Photo journalist and photo artist Peter Granser's images seem absurd, ironical and comical at the same time. For this picture series, wealthy senior citizens are portrayed in the pensioner's paradise of Sun City, the largest community of senior citizens in the US.
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Est. Packaging Dimensions: Length: 0.5" Width: 8.25" Height: 8.75" Weight: 1.5 lbs.
Release Date Jul 13, 2006
Publisher Benteli Verlags Ag Dist A/C
ISBN 3716513032 ISBN13 9783716513033
Availability 0 units.
More About Peter Granser
Peter Granser (*1971) is a self-taught photographer. In 2001 member of the committee of the World Press Photo of the Year 2001. Various exhibitions: Netherlands Foto Institut, Rotterdam, photo festivals: Perpignan (France) and Photo Espana (Spain), Neue BArse, Frankfurt, (Germany), Bundeskunsthalle Bonn (Germany).
Peter Granser really hit the spot with this coffee table book. Written in German, but a picture book! I dont understand German, but the pictures really captured the spirit and pulse of this world famous retirement community outside of Phoenix. Really enjoyed it!
Over Bright, Arizona Sep 27, 2005
Sun City, Arizona is a massive retirement community with a population of over forty thousand and should have provided plenty of creative scope for some excellent reportage photography. I was rather under whelmed though with this book by Austrian photographer Peter Granser. The first thing I noticed was how washed out the color photos looked, as if they are all slightly underexposed, well, maybe that's what the place looks like with the sun shining all year round but the few interior shots also look underexposed.
Of the fifty-four photos in the book sixteen show expanses of exterior bungalow wall, a bit like Lewis Baltz's book 'The New Industrial Parks Near Irvine, California' but Baltz was able to make the mundane look interesting, the Granser wall shots look tedious. Another twenty-three images show retired folk not doing too much, though by the nature of retirement communities there are obviously plenty of activities provided but hardly any are covered and this is the basic problem with the book, it is a European photographer's perspective of a place that is filled with ninety-seven percent white American, reasonably affluent old folk (incidentally, just under a quarter of these retirees have German ancestry). There are just too few photos in the book that are worth a second look.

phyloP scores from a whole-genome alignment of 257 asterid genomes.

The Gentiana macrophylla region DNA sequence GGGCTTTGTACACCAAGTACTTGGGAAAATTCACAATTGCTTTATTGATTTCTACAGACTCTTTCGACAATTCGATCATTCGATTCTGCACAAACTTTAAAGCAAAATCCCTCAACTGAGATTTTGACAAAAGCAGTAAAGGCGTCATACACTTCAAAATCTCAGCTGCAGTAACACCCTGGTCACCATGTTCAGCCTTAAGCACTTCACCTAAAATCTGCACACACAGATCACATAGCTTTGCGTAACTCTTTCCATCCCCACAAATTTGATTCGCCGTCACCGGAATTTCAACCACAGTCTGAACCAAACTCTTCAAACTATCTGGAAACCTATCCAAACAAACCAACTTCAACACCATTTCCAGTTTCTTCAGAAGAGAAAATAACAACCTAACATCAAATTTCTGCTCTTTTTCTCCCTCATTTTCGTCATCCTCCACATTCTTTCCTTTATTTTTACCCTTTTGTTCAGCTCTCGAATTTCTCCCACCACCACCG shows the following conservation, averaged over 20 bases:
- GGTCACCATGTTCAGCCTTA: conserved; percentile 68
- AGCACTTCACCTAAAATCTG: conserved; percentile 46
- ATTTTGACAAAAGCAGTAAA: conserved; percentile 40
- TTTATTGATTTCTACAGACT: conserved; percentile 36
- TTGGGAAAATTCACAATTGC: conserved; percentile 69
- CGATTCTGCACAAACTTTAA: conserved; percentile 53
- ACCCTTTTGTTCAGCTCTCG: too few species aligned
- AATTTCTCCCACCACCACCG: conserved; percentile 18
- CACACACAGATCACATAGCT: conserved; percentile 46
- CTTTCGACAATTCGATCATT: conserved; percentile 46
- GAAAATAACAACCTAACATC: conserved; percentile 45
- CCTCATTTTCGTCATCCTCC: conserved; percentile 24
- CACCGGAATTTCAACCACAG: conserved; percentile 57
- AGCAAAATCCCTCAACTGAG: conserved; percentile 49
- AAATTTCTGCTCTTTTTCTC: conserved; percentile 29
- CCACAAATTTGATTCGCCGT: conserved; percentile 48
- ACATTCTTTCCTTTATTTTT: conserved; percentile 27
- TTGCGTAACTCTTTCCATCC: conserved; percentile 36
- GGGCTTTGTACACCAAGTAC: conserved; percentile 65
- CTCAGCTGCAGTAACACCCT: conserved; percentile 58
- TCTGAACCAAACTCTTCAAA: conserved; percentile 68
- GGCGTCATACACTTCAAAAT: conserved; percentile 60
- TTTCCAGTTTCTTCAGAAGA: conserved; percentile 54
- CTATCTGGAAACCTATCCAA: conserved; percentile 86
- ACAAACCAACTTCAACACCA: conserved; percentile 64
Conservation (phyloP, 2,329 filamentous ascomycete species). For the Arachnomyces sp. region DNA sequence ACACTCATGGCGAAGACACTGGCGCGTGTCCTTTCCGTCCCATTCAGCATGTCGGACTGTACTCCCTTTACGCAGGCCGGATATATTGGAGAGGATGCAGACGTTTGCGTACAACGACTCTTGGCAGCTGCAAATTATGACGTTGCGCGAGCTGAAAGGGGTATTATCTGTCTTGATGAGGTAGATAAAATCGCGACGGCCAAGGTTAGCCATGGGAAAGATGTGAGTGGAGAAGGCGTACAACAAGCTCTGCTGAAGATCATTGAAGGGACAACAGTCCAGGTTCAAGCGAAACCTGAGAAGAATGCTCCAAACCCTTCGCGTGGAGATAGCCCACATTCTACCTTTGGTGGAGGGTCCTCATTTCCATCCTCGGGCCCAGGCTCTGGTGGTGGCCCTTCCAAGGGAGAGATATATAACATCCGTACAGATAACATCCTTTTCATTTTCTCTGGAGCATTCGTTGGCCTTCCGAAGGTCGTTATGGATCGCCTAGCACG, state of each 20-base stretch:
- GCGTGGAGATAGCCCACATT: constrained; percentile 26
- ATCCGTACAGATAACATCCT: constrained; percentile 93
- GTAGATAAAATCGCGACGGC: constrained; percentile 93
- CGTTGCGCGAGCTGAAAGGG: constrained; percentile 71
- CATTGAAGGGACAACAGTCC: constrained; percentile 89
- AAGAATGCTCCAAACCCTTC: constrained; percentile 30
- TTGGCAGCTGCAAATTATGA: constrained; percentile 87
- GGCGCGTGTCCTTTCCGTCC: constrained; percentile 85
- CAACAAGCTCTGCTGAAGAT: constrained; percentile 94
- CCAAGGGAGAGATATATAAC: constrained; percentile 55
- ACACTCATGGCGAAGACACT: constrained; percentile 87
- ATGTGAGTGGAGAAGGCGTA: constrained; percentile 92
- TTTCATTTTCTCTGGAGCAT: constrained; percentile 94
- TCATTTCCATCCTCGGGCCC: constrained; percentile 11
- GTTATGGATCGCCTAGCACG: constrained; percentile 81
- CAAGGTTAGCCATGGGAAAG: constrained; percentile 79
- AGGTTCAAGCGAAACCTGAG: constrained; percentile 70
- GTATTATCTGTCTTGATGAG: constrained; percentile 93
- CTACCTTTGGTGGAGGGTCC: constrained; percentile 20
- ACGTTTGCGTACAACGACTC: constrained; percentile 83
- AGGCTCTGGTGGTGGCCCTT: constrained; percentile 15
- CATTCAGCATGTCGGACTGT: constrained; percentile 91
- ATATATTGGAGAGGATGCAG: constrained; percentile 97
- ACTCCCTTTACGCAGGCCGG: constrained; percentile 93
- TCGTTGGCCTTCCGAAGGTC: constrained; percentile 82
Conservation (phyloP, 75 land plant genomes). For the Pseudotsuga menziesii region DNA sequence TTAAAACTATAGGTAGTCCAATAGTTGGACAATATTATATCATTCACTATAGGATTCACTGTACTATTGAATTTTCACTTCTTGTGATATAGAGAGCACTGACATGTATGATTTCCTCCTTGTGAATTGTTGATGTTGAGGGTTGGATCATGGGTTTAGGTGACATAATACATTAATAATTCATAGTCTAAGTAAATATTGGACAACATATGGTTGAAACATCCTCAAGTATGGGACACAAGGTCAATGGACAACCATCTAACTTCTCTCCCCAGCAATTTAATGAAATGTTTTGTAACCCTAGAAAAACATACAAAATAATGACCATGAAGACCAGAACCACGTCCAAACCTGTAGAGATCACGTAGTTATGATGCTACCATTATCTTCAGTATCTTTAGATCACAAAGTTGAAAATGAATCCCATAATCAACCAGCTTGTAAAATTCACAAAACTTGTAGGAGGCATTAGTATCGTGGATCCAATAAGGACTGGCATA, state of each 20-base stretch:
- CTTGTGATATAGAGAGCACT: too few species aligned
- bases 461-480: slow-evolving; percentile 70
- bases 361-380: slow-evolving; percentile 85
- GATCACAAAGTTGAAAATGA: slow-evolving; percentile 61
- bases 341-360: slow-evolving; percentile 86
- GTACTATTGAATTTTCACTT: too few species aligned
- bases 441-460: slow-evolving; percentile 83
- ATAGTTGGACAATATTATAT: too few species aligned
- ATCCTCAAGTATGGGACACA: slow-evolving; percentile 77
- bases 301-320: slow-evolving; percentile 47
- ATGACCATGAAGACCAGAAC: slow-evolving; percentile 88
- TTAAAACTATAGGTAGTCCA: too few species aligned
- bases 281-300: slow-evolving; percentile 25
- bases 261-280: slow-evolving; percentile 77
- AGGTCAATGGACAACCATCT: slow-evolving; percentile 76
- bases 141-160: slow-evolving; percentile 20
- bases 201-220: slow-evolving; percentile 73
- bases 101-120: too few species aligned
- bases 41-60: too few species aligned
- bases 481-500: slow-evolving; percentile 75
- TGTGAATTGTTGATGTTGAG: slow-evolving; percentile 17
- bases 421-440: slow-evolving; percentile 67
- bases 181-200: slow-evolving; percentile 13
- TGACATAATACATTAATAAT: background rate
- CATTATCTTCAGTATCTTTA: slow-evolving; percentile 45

There is also a rather rambling photobook essay by Klaus Kleinschidt with the usual impenetrable sentences like: 'The portrait of a person is both: It is profane in that it can be seen every day, and it is sensational in that every person is unique as a phenotype, in rare moments of tension even pointing towards something beyond himself'. Perhaps having it translated from German didn't help.
There is a photo story to tell about Sun City but unfortunately Peter Granser isn't telling it to me.
***FOR AN INSIDE LOOK click 'customer images' under the cover.
Superbly seen photography Apr 14, 2005
Okay, first, I have to admit that I have a special place in my heart for Sun City. It was where I got my start in photography as a high school kid, photographing the same kind of people and events that Granser did (only I did it for peanuts for the local paper). That said, as someone who's been there with a camera, Granser does an excellent job at capturing the fundamental weirdness and unintentional humor that lurks in a place where lawn bowling is the happening to thing to do, and people think nothing of driving their golf carts to the grocery store. His photos are straightforward yet subtle, the kind of images that invite you to explore every corner.
To be sure, there are a few (in my opinion) weak points to his portfolio of images. Granser falls into the trap of making some cliche "Americana" photos of the type that European photographers love to make: there's a lead-off shot of a guy dressed like Uncle Sam in front of a flag, of course, and he also made sure to find some codgers target-shooting in the desert so he could get the obligatory photo of someone clutching a firearm. He also seemed a bit too fascinated by shots of gravel lawns adorned with cacti, but then again as someone who grew up in the desert I'm used to seeing those.
All in all, though, the flaws of his work are minor in comparison to the set of images as a whole. I've been wanting to see the whole thing ever since a few were printed in the 2002 World Press Photo annual (where Granser won an award for them), and I'm glad to see them being given the book treatment.